Seventh Grave and No Body Page 2

No, wait. No chance of that. It was him. A side effect of being created by the most beautiful angel ever to fall from the heavens, forged in the fires of sin and degradation. All the stuff one’s mother warns one about.

I struggled to keep from taking a peek every few seconds myself. But just for good measure, I decided to risk a quick look-see. I took out my phone, flipped the camera for a selfie, and focused it on the man riding in the middle seat. He leaned into one corner, sitting spread-eagle across the seat, one arm thrown over the back of it, watching me from underneath his lashes. Studying me.

I raised my chin a notch, refusing to be affected by his shadowy, brooding gaze. I was just as mad at him as he was at me. For two weeks now, he’d insisted on escorting me everywhere, forgoing his responsibilities at that bar and grill he owned to be my babysitter.

Of course, I was now carrying his baby, and she was kind of a big deal. Destined to save the world and all. So I couldn’t be too angry. And he was damned nice to look at, even when he scowled. In fact, if I were totally honest, that scowl only added to the allure that was Reyes Farrow. Damn it. When I scowled, I looked constipated. Leave it to the son of Satan to turn a scowl into the stuff of fantasies.

It wasn’t like he had a reason to be mad at me, though. Not that mad, anyway. I’d tried to sneak out of the apartment without him, to go on this case with Agent Carson alone and get some one-on-one girl time. I soon found out that was the wrong thing to do. He told me so repeatedly before she’d arrived outside my apartment building entrance, reminding me that the Twelve, aka the aforementioned hellhounds, were hot on my heels. But even if they made it through the void of oblivion that resided between hell and this plane, and even if they did manage to escape into this dimension, they would still have to find me. And demons, even hellhounds, had their limitations on this plane.

So, after a ten-minute lecture that involved Reyes reiterating – repeatedly – and me tapping my foot in impatience, Agent Carson pulled up in her SUV. We’d thrown her when we both climbed into her official vehicle, but I quickly explained that Reyes, my affianced, had separation anxiety.

She took it well. She was supercool like that. Most of the time. There was one exception, when she’d threatened to have me arrested and promised I’d spend the rest of my life in prison if I didn’t cooperate fully. Like I wouldn’t have cooperated without her threats. Besides that one tiny incident – and maybe two more where I’d thought she was going to either shoot me in the face or drop-kick me to China – she was full of marshmallowy goodness. And Reyes seemed to be the campfire that melted her creamy center. She was warm. Really warm. And her warmth was making me warm. Like a lot. I couldn’t be 100 percent, but I was pretty sure we were in the midst of a ménage.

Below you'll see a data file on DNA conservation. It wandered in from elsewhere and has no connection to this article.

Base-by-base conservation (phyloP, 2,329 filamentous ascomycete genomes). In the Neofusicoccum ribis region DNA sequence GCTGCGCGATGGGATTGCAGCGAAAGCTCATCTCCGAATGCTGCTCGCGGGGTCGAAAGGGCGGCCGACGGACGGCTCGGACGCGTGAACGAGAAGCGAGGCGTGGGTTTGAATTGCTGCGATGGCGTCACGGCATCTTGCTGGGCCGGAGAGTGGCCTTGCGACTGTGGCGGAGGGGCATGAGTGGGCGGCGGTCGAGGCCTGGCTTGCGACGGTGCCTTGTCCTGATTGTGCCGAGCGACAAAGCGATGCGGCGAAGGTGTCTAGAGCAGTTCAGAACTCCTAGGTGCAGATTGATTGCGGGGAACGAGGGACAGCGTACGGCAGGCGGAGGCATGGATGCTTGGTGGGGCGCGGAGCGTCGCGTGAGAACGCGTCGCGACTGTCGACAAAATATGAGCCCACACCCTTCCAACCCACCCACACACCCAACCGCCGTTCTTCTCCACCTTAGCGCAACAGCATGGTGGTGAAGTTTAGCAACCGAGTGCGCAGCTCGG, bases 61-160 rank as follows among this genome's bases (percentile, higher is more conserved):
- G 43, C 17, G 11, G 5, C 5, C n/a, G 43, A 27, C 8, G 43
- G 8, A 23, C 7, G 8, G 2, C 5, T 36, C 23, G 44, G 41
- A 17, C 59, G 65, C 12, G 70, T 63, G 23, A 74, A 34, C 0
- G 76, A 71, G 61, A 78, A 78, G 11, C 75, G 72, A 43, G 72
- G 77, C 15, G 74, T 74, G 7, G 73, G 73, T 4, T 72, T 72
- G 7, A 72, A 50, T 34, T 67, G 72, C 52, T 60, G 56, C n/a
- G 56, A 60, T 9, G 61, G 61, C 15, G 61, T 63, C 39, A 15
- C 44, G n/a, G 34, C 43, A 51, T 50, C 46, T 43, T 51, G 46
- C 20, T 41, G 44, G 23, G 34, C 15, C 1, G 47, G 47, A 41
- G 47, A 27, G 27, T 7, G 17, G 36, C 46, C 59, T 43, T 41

“As if” – Jessica the departed banshee said from the backseat – “that weren’t bad enough, I will never get married. Never! Do you know what that feels like?” Her long red hair shook almost as bad as my hands. Caffeine withdrawal sucked, as evidenced by the quivering of my limbs. But she was vibrating with anger. A vindictive, spiteful kind of rage that turned her hazel irises to a bright shade of green.

Jessica and I had been besties in high school until I made the mistake of telling her not only what I could do – see dead people – but also what I was – the grim reaper. I’d learned that last bit myself only when a robed figure, an incorporeal being I used to call the Big Bad, approached me in the girls’ restroom and told me. That robed figure turned out to be Reyes, I found out a decade later. I had yet to confront him on that. What was he doing in the girls’ restroom in the first place? The perv.

Jessica didn’t handle my admission well. I’d thought her made of kindness and strength before the day she turned on me. Fear transformed her into something I didn’t recognize. Her vehemence, her wrath and betrayal, stole my breath. I cried for days – not in front of her, of course; never in front of her – and sank into a deep depression that took me months to recover from.

When she started showing up at Reyes’s bar and grill, I hadn’t seen her since high school. Lots of women started showing up at the bar and grill when Reyes bought it from my dad. Sadly, Jessica hadn’t changed. She still hated me and took every opportunity to be spiteful and manipulative in front of her friends. When a notorious crime lord mistook her for a close friend of mine and abducted her, holding her hostage to force me to do a job for him, events had not ended well. And I thought she’d hated me before!

So, in a vehicle with four people, three of us were angry. I felt like breaking into a chorus of “One of These Things (Is Not Like the Other),” but I doubted anyone but me would get it, especially since Agent Carson didn’t know the truth about me. And she had no idea there was a departed crazy woman hitching a ride with us before her inevitable trip to hell. Surely she was going to hell. Jessica had not been a nice person. There must be a special, less volcanic portion of hell that was partitioned off and set aside for people who weren’t all bad, just a little vindictive. They could call it the drama queen ward. It would be a huge hit.

Listening to Jessica’s rant about how she was going to be a spinster forever – did people still use that word? – I decided to text my sulking affianced:

Can you do something about this?

He dug his phone out of his pocket, an act that was so bizarrely sexy, it mesmerized me for a solid three seconds, then read my missive. His face remained impassive as he typed.

Prev page Next page